Bill No 7825 (the Bill), which, amongst other things, amends the Act of 2 March 2004 on securitisation was passed by the Chambre des Députés on 9 February 2022. The Council of State has not yet approved the exemption from a second vote.
The Bill clarifies the existing statutory framework on securitisations and adapts it in a flexible way to the requirements of the securitisation market.
In particular, the Bill:
- broadens the means by which a securitisation vehicle can be financed;
- allows securitisation vehicles to grant collateral in a more flexible manner and actively manage their assets within the limits set by the Securitisation Act; and
- provides clarification of the authorisation requirements for securitisation vehicles.
In addition, the Bill:
- increases the number of corporate forms a securitisation vehicle may take and
- provides clarification for multi-compartment securitisation vehicles issuing equity instruments.
Financing of a securitisation vehicle – recourse to loans now possible
The Bill specifies that a securitisation vehicle may engage in all types of borrowing in addition to issuing financial instruments. Indeed, certain investors are subject to restrictions on the types of financial products in which they can invest; these amendments are intended to allow securitisation vehicles to cater to such investors and finance their activities by taking out loans whose yield or principal repayment depends on the performance of the underlying securitised assets.
The proposed amendments are consistent with Regulation (EU) 2017/2402 of 12 December 2017 creating a general framework for securitisation (the "Securitisation Regulation"), which allows for securitisation without the issuance of securities by means of loan positions, and ensure that any securitisation falling under the Securitisation Regulation can effectively be carried out through a Luxembourg securitisation vehicle.
Active management of assets (CLO)
Active management will be possible for risk portfolios comprised of debt securities, financial debt instruments and receivables, but only for securitisation vehicles not issuing securities to the public. In this way, Luxembourg will become an even more attractive venue for CLO transactions.
Grant of collateral
Under the current framework, a securitisation vehicle may grant collateral over its assets only in favour of its investors or creditors in the context of the securitisation transaction, i.e. it cannot grant collateral to a third party. The amendments give securitisation vehicles greater flexibility to grant collateral over their assets, thus allowing for more flexible structuring of securitisation transactions while continuing to ensure a high level of investor protection.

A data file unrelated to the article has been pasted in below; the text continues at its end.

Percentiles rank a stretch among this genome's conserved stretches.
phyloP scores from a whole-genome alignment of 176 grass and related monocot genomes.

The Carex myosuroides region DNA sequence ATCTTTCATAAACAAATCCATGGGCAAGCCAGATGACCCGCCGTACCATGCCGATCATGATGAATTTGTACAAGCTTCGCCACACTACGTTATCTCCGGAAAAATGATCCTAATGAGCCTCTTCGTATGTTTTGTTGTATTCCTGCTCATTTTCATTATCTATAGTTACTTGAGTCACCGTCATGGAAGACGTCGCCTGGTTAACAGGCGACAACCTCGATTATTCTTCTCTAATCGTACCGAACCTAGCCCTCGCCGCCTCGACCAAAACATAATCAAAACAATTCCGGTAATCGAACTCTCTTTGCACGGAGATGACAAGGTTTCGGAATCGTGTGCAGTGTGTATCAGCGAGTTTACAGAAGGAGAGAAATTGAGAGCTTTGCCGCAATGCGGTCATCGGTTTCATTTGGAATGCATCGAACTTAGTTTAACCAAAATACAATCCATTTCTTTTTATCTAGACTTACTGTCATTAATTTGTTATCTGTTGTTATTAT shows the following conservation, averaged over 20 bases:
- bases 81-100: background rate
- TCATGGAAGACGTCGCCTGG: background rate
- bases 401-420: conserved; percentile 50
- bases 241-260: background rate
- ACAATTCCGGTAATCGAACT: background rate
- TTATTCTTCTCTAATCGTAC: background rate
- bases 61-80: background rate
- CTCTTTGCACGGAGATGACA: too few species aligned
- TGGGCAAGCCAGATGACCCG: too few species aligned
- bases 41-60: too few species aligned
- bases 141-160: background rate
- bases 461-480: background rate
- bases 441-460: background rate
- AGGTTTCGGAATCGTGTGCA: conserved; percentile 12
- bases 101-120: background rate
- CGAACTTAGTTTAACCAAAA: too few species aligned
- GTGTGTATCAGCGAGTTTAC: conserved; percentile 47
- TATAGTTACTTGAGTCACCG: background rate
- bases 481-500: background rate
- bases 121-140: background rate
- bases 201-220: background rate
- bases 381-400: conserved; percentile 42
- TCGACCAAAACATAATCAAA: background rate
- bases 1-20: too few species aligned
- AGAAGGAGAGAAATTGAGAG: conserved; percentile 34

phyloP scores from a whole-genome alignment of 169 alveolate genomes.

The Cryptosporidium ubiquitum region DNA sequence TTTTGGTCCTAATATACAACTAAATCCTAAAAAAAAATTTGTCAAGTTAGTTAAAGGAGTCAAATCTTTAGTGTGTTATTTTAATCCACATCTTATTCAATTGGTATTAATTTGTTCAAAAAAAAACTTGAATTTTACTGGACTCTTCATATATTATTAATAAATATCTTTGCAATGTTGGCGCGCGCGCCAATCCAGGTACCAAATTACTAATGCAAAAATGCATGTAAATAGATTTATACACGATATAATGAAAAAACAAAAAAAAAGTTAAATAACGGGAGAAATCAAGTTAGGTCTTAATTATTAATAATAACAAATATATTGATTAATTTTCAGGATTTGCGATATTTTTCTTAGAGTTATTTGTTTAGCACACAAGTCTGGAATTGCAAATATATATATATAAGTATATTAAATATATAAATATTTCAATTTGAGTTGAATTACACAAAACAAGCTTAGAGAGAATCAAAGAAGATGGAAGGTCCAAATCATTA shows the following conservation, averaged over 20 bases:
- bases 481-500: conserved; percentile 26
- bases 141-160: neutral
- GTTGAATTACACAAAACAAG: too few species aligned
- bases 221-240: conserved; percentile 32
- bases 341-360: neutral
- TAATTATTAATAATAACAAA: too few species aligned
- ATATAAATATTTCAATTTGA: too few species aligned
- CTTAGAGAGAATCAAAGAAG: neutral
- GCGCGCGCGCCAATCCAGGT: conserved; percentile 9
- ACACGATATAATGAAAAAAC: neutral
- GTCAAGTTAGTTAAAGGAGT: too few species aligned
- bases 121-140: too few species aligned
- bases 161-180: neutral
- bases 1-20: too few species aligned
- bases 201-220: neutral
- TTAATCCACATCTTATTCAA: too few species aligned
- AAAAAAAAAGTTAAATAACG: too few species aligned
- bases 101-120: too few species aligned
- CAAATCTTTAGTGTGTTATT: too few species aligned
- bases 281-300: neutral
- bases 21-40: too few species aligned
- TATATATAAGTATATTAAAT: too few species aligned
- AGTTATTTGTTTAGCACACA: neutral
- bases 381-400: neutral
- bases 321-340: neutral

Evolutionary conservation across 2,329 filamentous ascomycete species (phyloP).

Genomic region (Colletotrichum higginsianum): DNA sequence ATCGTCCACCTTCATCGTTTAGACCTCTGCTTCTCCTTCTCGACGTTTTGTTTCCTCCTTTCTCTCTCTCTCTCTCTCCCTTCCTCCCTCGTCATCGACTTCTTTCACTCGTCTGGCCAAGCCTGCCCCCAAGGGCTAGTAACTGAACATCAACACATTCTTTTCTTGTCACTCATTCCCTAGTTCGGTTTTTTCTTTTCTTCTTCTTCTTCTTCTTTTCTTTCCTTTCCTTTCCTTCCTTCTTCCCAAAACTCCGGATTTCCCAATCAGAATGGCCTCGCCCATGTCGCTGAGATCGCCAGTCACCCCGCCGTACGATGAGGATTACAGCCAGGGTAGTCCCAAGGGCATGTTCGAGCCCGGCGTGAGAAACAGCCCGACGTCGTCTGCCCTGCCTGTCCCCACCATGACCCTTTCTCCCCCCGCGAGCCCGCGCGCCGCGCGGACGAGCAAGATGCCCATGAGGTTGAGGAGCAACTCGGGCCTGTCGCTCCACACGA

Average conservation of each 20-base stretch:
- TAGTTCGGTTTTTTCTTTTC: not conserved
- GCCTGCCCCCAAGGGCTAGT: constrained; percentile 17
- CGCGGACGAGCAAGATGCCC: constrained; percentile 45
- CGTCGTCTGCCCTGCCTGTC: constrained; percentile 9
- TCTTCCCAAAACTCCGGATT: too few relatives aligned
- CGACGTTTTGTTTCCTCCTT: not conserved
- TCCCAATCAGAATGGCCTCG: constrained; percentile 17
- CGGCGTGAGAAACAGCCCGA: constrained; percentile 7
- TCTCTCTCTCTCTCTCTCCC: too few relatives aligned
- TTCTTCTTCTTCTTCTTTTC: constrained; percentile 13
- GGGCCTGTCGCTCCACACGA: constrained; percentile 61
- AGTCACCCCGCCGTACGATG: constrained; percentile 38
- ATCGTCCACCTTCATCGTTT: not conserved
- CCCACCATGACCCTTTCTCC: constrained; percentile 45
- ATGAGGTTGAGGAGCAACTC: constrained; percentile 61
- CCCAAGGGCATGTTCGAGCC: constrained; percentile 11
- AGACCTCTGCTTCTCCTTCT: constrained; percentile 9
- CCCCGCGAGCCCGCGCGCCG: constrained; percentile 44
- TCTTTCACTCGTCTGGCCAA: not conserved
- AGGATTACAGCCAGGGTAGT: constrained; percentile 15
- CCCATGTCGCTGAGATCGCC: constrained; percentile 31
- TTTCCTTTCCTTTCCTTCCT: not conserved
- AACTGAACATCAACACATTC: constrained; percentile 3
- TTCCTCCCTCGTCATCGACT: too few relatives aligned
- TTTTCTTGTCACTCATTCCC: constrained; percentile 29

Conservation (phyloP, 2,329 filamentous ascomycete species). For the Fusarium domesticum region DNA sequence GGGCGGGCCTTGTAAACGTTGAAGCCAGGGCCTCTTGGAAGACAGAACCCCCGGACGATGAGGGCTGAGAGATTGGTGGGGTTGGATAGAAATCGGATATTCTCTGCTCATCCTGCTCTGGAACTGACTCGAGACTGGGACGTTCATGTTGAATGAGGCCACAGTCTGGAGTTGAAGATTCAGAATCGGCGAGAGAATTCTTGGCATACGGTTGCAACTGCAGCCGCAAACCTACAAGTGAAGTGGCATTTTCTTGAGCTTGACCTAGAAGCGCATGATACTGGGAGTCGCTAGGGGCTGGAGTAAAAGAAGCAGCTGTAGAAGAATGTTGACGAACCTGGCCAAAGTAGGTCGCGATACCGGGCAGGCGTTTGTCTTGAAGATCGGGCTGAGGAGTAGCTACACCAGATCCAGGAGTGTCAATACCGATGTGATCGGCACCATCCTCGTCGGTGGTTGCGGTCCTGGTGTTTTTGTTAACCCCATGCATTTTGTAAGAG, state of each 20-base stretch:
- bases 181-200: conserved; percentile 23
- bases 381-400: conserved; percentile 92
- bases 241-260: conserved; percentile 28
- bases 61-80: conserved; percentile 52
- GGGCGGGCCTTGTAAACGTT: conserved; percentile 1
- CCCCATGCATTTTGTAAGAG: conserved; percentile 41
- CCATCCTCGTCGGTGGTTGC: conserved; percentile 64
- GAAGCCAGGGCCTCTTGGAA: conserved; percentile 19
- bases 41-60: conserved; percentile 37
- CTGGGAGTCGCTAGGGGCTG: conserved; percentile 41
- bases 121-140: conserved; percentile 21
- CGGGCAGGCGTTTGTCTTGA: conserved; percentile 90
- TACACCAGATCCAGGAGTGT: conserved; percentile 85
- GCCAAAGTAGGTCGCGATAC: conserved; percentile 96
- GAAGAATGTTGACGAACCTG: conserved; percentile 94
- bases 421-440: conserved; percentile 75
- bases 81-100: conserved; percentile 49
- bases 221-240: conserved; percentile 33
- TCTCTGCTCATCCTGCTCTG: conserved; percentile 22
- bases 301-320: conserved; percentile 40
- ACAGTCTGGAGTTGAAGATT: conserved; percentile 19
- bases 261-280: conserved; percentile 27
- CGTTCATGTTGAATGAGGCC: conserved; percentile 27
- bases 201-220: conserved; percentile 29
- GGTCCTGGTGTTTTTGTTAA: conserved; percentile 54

The Bill clarifies certain aspects of the subordination of different types of instruments issued by securitisation vehicles subject to the Securitisation Act, unless contractually agreed otherwise. For instance,
- units issued by a securitisation fund/shares or units issued by a securitisation company are subordinated to debt instruments issued/loans taken out by these entities; and
- variable-yield debt instruments issued by a securitisation vehicle are subordinated to fixed-yield debt instruments issued by the vehicle.
Authorisation requirements for certain securitisation vehicles
Securitisation vehicles that continuously offer financial instruments to the public must be authorised by the Commission de Surveillance du Secteur Financier to carry out their activities. The Bill clarifies these concepts.
Securitisation vehicles that continuously offer financial instruments to the public are defined as undertakings that carry out more than three offerings of financial instruments to the public over the course of a financial year (by all compartments of the vehicle over this period).
An offer of financial instruments to the public is defined as an offering:
- that is not intended for professional clients, within the meaning of Article 1(5) of the Financial Sector Act of 5 April 1993, as amended,
- of instruments whose denomination is less than 100,000 euros and
- that is not a private placement.
These criteria are cumulative, meaning, for instance, that a securitisation vehicle offering instruments with a minimum denomination of 100,000 euros will not fall within the scope of the above definition.
This update is in response to market needs and practices that emerged following the entry into force of the Securitisation Act.The Bill will allow securitisation transactions to be carried out under Luxembourg law with greater flexibility and legal certainty, while ensuring effective investor protection. It is expected to enter into force shortly; we will be sure to keep you informed.
Josée Weydert | Partner, Banking & Finance | Email
Sara Gerling | Partner, Banking & Finance | Email